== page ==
All of that costs money, typically, several thousand dollars. So, if you identify a vehicle that is only worth $3,000, it may not net you very much at the end. All that being said, it is suggested that if this is the primary means or one of the significant means of your judgment debtor’s ability to make money, the act of even showing up may lead them to find money in places. So, they can write you a check, give you a cashier's check or pay you cash.

c. Equipment and inventory

Just like with a car or boat, you need to check to see if there is any prior UCC-1. Typically, that would include a credit line or bank line that would in the UCC-1 say that it would include all inventory equipment vehicles. So, you need to make sure that you spend money and time to pick up something that belongs to somebody else. You do not want to end up doing all the work and not being able to sell.

Again, the equity issue is always one that you have to keep in mind. For example, someone needs to pick up some printing equipment from a judgment debtor. The printing equipment was very big and could not be moved without a forklift. So the person decided it was not worth the cost associated with all of that. He was paid by another way, but the idea of showing up and picking up equipment can be expensive.

One other thing that you can do, is called a deposition in aid of execution. So at least once a year, you can get the judgment debtor to sit for a deposition and you can ask them questions about where they bank, the assets they have, and the debts they have. It is a pretty invasive deposition, but if someone is not paying you, and you find them to be less than forthcoming and honest when it comes to them answering questions.

Use this as a last resort. Try to do your own searches and find assets on your own before you go through the effort, time, and expense of a deposition of a judgment debtor. It is only marginally fruitful because they are not very honest in how they respond to questions.

A Few Secret Tips and Tricks

1. The squeaky wheel gets the grease

The mantra of judgment collection comes down to one thing – the squeaky wheel gets the grease. If you are dealing with the judgment debtor that owes you and several others money, the judgment creditor that gives the judgment debtor the hardest time, shows up and garnishes accounts, goes after their accounts receivable, maybe takes depositions of them and related parties, and really gives them a good time.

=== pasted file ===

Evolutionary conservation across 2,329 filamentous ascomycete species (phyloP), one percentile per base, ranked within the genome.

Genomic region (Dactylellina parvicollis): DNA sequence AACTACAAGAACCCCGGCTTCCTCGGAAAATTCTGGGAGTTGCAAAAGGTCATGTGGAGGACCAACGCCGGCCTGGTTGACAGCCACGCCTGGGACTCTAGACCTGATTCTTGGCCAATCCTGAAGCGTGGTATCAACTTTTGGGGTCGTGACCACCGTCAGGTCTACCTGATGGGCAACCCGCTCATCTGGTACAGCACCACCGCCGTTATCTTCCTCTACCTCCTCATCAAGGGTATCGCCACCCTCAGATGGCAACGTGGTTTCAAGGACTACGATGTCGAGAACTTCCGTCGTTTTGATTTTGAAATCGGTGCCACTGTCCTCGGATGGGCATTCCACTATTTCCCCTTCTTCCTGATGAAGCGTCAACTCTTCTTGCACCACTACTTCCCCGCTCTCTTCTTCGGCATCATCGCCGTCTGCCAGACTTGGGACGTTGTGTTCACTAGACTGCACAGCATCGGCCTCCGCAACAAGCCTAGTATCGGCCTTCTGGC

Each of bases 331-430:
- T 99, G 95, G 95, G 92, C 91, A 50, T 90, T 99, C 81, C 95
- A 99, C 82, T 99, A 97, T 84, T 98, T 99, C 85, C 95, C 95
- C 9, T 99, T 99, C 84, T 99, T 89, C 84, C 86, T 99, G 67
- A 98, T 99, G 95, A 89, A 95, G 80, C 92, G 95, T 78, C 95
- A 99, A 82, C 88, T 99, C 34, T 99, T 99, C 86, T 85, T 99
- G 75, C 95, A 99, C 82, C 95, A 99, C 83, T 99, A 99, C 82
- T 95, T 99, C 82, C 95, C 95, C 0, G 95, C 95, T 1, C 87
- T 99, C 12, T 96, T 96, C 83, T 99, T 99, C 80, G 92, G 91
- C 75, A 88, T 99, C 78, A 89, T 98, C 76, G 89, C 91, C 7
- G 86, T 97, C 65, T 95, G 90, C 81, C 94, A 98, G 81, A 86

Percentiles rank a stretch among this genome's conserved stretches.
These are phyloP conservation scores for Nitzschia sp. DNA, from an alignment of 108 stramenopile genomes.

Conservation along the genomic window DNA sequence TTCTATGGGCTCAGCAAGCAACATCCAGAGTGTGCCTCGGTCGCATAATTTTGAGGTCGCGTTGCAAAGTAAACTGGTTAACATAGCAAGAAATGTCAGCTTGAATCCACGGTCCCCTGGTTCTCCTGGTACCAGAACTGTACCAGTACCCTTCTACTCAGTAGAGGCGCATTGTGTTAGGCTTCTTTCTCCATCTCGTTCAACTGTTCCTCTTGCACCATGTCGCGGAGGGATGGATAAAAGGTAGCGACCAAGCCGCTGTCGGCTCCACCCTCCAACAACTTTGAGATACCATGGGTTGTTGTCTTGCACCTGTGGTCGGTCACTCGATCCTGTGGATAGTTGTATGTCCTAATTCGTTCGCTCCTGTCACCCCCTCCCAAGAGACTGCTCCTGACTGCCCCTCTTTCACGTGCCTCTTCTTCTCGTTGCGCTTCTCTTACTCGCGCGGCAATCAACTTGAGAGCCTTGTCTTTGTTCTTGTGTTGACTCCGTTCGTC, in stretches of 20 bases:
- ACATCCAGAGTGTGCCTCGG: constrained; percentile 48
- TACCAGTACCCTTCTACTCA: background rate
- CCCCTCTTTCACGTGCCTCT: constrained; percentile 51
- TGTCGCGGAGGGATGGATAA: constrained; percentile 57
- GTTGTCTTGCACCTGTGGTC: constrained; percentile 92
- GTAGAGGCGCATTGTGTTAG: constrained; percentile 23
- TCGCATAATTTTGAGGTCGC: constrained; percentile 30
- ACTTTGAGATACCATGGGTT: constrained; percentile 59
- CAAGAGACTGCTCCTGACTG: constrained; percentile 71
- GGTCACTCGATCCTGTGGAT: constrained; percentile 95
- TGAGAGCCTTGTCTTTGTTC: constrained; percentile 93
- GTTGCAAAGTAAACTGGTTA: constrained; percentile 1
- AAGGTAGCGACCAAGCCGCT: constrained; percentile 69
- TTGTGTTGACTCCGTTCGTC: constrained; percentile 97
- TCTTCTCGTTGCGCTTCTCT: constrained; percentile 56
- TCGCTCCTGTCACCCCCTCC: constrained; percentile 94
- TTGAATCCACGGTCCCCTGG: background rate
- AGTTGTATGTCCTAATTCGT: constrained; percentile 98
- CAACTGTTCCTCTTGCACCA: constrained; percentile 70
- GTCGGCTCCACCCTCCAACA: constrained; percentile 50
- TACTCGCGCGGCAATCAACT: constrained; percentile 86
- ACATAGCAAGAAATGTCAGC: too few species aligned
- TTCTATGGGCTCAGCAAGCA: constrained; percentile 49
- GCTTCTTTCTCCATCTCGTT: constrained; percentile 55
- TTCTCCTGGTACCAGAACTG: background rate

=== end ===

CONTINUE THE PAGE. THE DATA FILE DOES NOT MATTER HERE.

You end up much higher on the list for the judgment debtor to resolve the case, and maybe you get on a payment plan just so that you leave them alone.

2. Accounts receivable

Accounts receivable are a great way to get paid by a judgment debtor.

a. Who owes the debtor money?

The first thing you have to ask is who owes the debtor money? Again, you can sit them down for a deposition and ask them to bring their accounts receivable. But again, judgment debtors are not very honest in how they answer those questions. So, part of what you need to do is try to figure out ways to learn independency, who may owe the judgment debtor money.

b. Liens

In construction, if a judgment debtor has lien rights, they may be owed money, and if they are, they may file a lien. That lien then becomes public record. You can do a search in various counties to determine if that judgment debtor has filed a lien on some other piece of property against some person or company that owes them money. If so, then you can sell that lien so that any money related to that lien comes to you instead of the judgment debtor.

c. Notices of Commencement

If your judgment debtor is someone who typically shows up on a Notice of Commencement because they are a general contractor, they would be listed on the Notice of Commencement. That is one way to figure out what jobs they may be working on.

d. Open permits

Anyone who has a license and does work that needs a permit, you can do searches on in the various municipalities and counties to see if there are any open permits in their name. Because they are doing work, you can figure out who the contractor or owner of the property is. You can send whoever would owe your judgment debtor money, a garnishment.  

So, let us say that you have a $100,000 garnishment against a plumber and that plumber is still out there doing work. You do a search and find various open permits for work that they are doing. You figure out who they are working for, and maybe it is two or three different general contractors. You can send a garnishment to each of those general contractors and tell them not to pay the plumber but to pay you whatever that plumber may be owed on the job.

3. Preceding supplementary

This is a process which allows you to go after other parties that are not the named judgment debtor. As we discussed above, you can only go after the assets of those parties that are specifically named in the judgement as debtors. But there are ways to extend the reach of a judgment beyond them. So, proceeding supplementary is the term for it. What it allows you to do, is follow the assets as it may apply to individuals and related businesses.

For example, maybe you have a $100,000 judgment against ABC Plumbing company, and you learned that they closed ABC Plumbing and opened up XYZ Plumbing. If so, you may be able to go after XYZ Plumbing if you are able to show that they closed the first company in order to avoid your judgment.

So, maybe they have the same name, a similar name, or maybe the same phone number for the second company. Or maybe they are in the same office, have the same truck, or the same officers and directors. To the extent that you can show a relationship between your debtor and some other entity or person, then you can go after those other related parties whether they are individuals or businesses.

Ariela Wagner
Ariela Wagner
Ariela is the president and founder of SunRay Construction Solutions. She has over 13 years of construction industry experience.